Monday, December 17, 2007

Author Interview: Sarah Aronson on Head Case

Sarah Aronson on Sarah Aronson:

"Officially: I have been an aerobics instructor, physical therapist, and religious school principal. I received my MFA in Writing for Children and Young Adults from Vermont College in July 2006. Currently, I work for Jewish Lights Press in Woodstock, Vermont. Head Case (Roaring Brook, 2007) is my first novel.

"Unofficially: I drink too much coffee and spend too much time on the telephone. I'm getting married in late December. I could probably quit my day job, if I didn't have to pay for haircare and shoes. My year will be perfect if the book inspires people to have greater respect and empathy for people living with disabilities."

Visit Sarah at MySpace!

Could you tell us about your path to publication? Any sprints or stumbles along the way?

Does anyone make it to publication without a stumble or two? I began writing seriously about seven years ago, after a friend encouraged me to try writing for children. That was all the encouragement I needed! At the time, I had just left physical therapy, and was looking for something creative. Like a lot of other writers, I started with picture books, then worked my way to longer manuscripts. The first time I hit page 100, I threw myself a party, complete with caviar!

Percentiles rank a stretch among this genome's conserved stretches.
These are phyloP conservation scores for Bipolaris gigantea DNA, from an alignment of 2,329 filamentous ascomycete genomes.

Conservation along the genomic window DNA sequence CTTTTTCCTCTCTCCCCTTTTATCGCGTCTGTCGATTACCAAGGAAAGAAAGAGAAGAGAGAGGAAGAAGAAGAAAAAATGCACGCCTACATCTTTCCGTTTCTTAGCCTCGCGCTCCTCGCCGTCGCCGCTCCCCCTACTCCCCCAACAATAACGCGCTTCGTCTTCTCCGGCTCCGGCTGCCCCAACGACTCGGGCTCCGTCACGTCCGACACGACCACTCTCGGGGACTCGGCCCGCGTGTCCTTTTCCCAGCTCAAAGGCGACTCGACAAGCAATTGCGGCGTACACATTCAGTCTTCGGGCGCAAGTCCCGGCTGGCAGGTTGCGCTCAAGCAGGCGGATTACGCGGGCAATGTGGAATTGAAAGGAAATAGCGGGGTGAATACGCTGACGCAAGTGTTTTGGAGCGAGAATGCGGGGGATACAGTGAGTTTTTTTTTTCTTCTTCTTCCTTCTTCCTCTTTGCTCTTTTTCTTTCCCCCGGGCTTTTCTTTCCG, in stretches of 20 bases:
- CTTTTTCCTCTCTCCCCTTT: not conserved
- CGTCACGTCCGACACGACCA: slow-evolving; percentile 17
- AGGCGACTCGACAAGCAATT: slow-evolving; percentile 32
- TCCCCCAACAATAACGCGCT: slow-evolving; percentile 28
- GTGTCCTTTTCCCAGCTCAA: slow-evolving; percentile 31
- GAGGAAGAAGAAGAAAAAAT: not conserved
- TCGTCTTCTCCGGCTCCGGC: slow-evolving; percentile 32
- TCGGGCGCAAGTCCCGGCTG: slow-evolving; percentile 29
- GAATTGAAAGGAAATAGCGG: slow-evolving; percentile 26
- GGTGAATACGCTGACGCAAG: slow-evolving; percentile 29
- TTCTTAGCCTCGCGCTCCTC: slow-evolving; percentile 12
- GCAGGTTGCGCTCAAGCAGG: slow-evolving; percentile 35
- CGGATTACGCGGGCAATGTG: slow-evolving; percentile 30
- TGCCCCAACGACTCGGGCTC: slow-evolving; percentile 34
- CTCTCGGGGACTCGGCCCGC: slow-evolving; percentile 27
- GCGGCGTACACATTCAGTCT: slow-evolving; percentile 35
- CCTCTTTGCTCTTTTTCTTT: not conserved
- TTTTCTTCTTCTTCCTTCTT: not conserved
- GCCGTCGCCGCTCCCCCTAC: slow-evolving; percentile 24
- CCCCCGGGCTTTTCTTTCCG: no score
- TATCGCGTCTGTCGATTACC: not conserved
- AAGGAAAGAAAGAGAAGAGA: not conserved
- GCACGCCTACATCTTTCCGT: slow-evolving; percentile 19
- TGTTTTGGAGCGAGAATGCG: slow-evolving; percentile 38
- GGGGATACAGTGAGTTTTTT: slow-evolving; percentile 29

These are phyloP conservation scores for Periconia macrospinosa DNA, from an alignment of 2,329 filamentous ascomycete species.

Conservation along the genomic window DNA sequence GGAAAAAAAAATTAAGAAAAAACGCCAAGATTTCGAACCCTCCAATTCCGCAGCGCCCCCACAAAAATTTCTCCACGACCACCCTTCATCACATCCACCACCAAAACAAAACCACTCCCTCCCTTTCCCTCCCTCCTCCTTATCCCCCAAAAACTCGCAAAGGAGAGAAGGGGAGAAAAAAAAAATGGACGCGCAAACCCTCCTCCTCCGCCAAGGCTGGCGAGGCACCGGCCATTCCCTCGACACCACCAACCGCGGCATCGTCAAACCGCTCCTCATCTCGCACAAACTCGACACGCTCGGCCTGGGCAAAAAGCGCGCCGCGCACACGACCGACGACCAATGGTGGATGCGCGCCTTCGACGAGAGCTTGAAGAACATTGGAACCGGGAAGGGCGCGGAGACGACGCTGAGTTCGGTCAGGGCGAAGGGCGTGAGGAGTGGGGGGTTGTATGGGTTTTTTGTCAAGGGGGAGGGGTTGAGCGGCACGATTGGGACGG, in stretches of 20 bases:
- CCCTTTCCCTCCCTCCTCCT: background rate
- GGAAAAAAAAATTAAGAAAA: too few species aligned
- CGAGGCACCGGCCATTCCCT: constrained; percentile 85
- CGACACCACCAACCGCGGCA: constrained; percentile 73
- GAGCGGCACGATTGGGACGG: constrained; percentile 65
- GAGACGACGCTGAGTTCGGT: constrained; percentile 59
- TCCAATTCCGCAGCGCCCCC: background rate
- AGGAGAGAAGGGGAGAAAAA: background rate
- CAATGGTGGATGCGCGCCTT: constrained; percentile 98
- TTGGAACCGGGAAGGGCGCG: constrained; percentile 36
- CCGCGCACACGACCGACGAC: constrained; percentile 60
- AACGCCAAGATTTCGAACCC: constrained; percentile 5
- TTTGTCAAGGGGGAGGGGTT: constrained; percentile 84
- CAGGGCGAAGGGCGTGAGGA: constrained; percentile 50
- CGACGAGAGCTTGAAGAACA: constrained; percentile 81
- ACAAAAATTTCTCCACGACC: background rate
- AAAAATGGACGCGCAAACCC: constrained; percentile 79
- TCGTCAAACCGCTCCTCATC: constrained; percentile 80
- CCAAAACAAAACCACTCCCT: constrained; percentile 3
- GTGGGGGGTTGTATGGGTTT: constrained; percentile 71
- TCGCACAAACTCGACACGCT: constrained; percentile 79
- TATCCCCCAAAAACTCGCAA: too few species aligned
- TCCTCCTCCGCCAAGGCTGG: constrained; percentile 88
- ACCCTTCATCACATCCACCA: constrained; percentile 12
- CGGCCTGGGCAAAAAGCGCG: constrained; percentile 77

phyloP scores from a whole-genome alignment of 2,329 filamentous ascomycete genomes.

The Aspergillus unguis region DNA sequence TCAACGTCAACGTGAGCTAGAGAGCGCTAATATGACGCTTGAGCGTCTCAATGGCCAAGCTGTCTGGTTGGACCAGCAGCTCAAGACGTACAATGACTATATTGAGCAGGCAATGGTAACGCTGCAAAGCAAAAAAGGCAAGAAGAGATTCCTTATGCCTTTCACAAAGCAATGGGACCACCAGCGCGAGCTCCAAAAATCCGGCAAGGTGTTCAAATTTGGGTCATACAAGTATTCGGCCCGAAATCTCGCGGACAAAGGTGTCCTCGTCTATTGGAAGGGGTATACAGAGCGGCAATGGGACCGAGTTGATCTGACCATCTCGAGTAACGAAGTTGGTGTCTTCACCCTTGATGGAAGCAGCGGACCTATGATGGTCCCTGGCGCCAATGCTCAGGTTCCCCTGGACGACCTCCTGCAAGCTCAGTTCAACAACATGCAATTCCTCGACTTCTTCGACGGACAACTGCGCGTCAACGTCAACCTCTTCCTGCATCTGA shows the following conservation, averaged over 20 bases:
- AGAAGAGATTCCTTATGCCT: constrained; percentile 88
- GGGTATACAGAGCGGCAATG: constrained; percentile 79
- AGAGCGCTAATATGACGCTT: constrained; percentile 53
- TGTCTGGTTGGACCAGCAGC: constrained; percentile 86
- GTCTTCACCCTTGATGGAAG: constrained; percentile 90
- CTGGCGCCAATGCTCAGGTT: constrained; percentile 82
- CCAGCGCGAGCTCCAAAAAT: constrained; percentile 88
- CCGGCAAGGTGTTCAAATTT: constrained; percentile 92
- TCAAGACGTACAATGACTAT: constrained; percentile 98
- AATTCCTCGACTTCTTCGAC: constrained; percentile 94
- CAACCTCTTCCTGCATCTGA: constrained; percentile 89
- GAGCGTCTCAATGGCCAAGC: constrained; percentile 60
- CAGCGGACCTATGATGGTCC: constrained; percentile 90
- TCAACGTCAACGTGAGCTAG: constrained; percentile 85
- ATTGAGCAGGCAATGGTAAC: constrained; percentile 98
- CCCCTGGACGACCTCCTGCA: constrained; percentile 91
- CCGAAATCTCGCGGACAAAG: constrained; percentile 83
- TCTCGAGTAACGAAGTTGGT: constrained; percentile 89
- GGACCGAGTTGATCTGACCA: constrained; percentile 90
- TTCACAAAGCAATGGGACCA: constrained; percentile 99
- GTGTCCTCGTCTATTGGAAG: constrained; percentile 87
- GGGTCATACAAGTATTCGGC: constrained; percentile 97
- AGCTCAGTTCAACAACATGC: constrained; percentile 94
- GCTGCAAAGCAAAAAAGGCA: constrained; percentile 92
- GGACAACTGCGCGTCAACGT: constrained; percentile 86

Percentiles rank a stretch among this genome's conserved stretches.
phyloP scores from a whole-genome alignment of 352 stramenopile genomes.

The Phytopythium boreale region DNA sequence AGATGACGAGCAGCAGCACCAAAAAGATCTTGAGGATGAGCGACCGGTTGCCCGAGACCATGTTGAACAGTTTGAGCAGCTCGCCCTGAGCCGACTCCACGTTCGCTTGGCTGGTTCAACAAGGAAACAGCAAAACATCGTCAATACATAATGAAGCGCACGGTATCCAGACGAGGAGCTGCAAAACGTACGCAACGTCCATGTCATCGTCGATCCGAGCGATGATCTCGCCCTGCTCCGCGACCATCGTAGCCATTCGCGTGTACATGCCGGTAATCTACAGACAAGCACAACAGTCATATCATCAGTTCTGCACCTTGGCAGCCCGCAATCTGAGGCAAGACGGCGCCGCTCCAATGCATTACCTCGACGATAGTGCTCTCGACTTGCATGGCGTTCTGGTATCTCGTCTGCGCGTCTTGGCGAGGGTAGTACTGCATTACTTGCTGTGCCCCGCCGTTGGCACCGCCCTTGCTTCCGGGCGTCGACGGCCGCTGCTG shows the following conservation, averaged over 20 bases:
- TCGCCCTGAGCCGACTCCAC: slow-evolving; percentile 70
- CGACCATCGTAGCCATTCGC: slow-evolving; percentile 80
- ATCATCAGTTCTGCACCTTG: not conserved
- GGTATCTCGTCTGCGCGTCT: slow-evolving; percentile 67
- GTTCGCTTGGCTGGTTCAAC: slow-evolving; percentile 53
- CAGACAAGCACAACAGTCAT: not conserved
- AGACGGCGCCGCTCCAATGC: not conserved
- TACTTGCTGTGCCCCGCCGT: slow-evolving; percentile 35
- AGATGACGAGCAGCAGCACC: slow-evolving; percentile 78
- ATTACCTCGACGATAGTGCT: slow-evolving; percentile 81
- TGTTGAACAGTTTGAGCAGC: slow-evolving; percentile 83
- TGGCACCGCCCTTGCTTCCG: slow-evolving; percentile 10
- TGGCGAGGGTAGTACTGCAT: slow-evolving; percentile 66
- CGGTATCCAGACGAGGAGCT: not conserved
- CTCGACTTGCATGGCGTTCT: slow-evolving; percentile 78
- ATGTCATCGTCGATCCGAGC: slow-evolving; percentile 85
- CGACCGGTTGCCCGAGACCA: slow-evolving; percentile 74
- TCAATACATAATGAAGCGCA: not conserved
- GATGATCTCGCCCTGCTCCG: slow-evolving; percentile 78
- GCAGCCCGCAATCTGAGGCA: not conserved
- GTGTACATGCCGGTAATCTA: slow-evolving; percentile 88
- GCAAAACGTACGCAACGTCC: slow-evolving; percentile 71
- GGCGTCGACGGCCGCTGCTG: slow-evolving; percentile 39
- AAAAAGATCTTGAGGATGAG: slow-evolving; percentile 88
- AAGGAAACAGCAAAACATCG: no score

I wrote four "practice" novels before writing Head Case. I accumulated a huge stack of positive rejections. I am so grateful to everyone who read that work.

My future editor, Deborah Brodie, was the first to suggest I apply to one of the MFA programs. Even though I was newly divorced and totally broke, I applied. Her comment rang true. I needed to learn more about the craft of writing. When I was admitted to Vermont College, I had a feeling that it was going to change my writing life.

I was right. VC was just what I needed. My advisors, faculty, and friends supported and guided me as I studied. I began to read more and more. Head Case was the first novel I brought to VC. I acquired an agent during my first semester, and he sold the novel shortly afterwards.

Note to all aspiring writers:

The second editor who read Head Case did not like it at all. Had we listened to her, we would have never submitted it again. We all need reminders that editors are readers, and like us, they have preferences. Finding your perfect editor is like a scavenger hunt. I'm so glad my agent believed in the manuscript enough to send it out again.